Considering I’m up at six in the morning writing this because I can’t sleep due to my hungover state, I think the answer to that one is… well, we’ll see.


Kid in a candy store

Giovanna A at BloMeredith and JasmineOne of Vancouver’s sexiest success stories this past year is Blo. Located amidst a row of boutiques in condo-dominated Yaletown, the “blo-dry bar” ( offers a number of blow-dry styles under 30 minutes for busy socialites and party girls on the go. Last night, the small, sleek beauty parlour hosted a party for a group called Young Executives for Success. In layman’s terms, this meant the wingman and I got to mingle with about 50 women. What were we doing there? I’m still trying to figure that out. 

Breianne and the bloggerAnyway, it was all for a good cause—Y.E.S., as it’s known, is a social net-working group that also sponsors Dress for Success, an organization that helps prepare economically disadvantaged women return to the workforce. The evening also marked the unofficial launch of Back Bar Beauty Lounge (, a new business billing itself as the city’s only “a la carte beauty lounge.” Groups (of women, presumably) can rent out the space and order pampering packages like “The Bender” (manicures, pedicures, hair and makeup) and “The All-Nighter” (“A special cocktail of services mixed just for you and your guests”).


Needless to say, the idea of being the only two guys (there were three others by my count, but they all worked there) in a roomful of women fried poor Wingy’s brainpan big-time. He couldn’t stop talking about it for days prior (“Can you believe we’re going to party with 50 women?”) to the day of (“Do you really think we’re going to be the only guys partying with 50 women?”) to afterwards (“You’ll never guess what we just did—we partied with 50 women!”). The phrase “kid in a candy store” pops into mind.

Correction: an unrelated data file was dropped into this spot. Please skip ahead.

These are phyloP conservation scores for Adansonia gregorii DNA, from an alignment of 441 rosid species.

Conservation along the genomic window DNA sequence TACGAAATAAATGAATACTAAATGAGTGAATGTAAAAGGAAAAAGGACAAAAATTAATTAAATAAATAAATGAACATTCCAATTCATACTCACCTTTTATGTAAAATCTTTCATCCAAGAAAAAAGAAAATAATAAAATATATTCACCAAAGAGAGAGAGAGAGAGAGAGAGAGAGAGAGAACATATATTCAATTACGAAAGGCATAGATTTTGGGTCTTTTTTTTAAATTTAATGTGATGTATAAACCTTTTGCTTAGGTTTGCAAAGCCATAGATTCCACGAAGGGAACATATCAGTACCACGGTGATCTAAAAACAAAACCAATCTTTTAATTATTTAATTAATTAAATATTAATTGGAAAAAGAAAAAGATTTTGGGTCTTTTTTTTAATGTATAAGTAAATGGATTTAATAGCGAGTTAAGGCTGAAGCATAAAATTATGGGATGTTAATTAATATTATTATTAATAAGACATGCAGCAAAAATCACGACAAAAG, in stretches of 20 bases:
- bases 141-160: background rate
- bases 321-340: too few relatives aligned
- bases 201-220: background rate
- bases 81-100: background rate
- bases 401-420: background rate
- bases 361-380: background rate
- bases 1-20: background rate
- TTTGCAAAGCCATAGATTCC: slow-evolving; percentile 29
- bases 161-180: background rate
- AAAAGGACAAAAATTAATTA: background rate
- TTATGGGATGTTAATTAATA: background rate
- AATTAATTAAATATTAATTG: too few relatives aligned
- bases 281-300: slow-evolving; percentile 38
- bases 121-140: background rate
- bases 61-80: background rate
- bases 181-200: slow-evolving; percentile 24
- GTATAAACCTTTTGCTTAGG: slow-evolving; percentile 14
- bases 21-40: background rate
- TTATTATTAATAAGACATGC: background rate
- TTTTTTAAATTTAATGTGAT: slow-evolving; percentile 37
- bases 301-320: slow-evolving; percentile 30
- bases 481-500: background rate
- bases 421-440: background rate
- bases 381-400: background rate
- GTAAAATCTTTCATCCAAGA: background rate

Anyway, I’d be lying if I said it wasn’t fun, or that I didn’t take advantage of at least one of the services offered–including mini-manicures and makeup by staffers from neighbouring businesses Pure Nail Bar ( and Beauty Mark (–by getting a “Bro blo” at the delicate hands of Breianne Z. (pictured). But it wasn’t all hair-fixing and Champagne-guzzling, no sir. Between complimenting women on their newly puffed-out locks (such as the “Bardot updo”, for instance, modeled here by Giovanna A.) and filling my flute I put on my journalistic hat long enough to learn a little more about Y.E.S. ( and Dress for Success from organizer Louise Weston


“We want to bring professional women together, to sip Champagne and get manicures and network, and help disadvantaged women,” she said. “Men get together to golf and talk business. But if women want to get their nails done and network, why shouldn’t they?”

Naturally, leaving was difficult, and it wasn’t until Breianne, Blo’s Val Litwin and other staffers and organizers started putting away the leftovers that we finally tore ourselves away. We caught the tail end of another social networking event at Metro (, a somewhat-hard-to-find-but-worth-it downtown restaurant. There, we ran into French-restaurant chef Matthew Keebler and his leggy friend Janine (who knew resource mining software could be so hot?), and ended up at Six Acres ( It was in this Gastown beer den/ bistro Wingy came through with the best line of the night. Still flapping his gums about Blo, he finally got around to asking, “So what was that event for, anyway?”

August 2020